Iran Moves to Project Stability After Crash Kills Key Leaders

Iran sought to project a sense of order and control on Monday by quickly naming an acting president and foreign minister a day after a helicopter crash killed both leaders. The change in leadership came at a time of heightened tensions in the Middle East and domestic discontent in Iran, where many residents have called for an end to decades of repressive clerical rule.

Iran’s supreme leader, Ayatollah Ali Khamenei, announced five days of mourning for the president, Ebrahim Raisi, 63, and the foreign minister, Hossein Amir Abdollahian, 60, who died when their helicopter plunged into a mountainous area near the Iranian city of Jolfa. The men had been returning from Iran’s border with Azerbaijan after inaugurating a joint dam project.

Iran’s Armed Forces said they had created a committee to investigate the crash, which state media attributed to a “technical failure.”

Mr. Raisi, a hard-line cleric who came of age during the country’s Islamic revolution, oversaw a deadly crackdown on protesters as the head of the judiciary in 2019 and as president in 2022. He had been widely viewed as a possible successor to Mr. Khamenei, 85.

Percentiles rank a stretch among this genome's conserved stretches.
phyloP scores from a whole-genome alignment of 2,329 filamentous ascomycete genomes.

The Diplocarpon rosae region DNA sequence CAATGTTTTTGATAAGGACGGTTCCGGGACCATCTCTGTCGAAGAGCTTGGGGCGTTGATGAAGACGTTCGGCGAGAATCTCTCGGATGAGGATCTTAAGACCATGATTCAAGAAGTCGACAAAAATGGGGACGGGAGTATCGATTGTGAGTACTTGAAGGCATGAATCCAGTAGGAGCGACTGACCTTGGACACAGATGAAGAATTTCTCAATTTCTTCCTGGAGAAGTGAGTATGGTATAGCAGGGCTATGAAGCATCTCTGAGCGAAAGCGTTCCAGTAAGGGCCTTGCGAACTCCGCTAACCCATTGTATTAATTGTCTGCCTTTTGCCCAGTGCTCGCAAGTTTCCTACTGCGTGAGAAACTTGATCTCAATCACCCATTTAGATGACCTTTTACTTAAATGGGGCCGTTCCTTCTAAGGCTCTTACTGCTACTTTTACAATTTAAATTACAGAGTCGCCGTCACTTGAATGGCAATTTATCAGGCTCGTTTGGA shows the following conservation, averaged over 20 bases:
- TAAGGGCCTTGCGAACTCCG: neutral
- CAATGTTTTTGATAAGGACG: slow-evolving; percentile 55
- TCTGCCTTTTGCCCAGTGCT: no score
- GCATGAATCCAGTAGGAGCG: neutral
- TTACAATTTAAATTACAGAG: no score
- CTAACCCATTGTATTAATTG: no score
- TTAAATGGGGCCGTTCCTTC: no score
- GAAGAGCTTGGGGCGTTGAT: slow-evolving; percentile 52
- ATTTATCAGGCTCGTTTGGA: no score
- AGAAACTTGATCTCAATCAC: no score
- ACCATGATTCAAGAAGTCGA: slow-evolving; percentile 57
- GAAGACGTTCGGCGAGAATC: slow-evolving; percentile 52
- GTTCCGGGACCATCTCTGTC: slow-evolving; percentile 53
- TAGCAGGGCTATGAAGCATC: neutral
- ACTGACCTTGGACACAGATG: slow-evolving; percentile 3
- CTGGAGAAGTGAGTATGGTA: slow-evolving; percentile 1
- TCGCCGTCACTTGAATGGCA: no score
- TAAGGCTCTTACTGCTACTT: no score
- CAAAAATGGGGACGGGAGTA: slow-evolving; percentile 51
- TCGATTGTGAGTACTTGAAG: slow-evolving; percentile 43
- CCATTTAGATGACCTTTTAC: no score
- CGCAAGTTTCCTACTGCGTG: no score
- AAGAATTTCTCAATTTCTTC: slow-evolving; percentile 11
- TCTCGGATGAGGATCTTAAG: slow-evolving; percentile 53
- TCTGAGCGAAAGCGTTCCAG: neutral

On Monday, Mr. Khamenei named Iran’s first vice president, Mohammad Mokhber, acting president and announced that Mr. Mokhber would organize elections for a new president within 50 days. A conservative political operative, Mr. Mokhber has a long history of involvement in large business conglomerates closely tied to Mr. Khamenei.

Iran’s cabinet appointed Ali Bagheri Kani, a deputy foreign minister, as the ministry’s “caretaker,” the IRNA state news agency reported. Mr. Bagheri Kani has served as Iran’s chief nuclear negotiator and was involved in a deal last year that freed imprisoned Americans in exchange for several jailed Iranians and eventual access to about $6 billion in Iranian funds.

Iranian officials said there would be a public procession in Tabriz, the closest big city to the site of the crash, on Tuesday and that the bodies would then be brought to Tehran for a state funeral.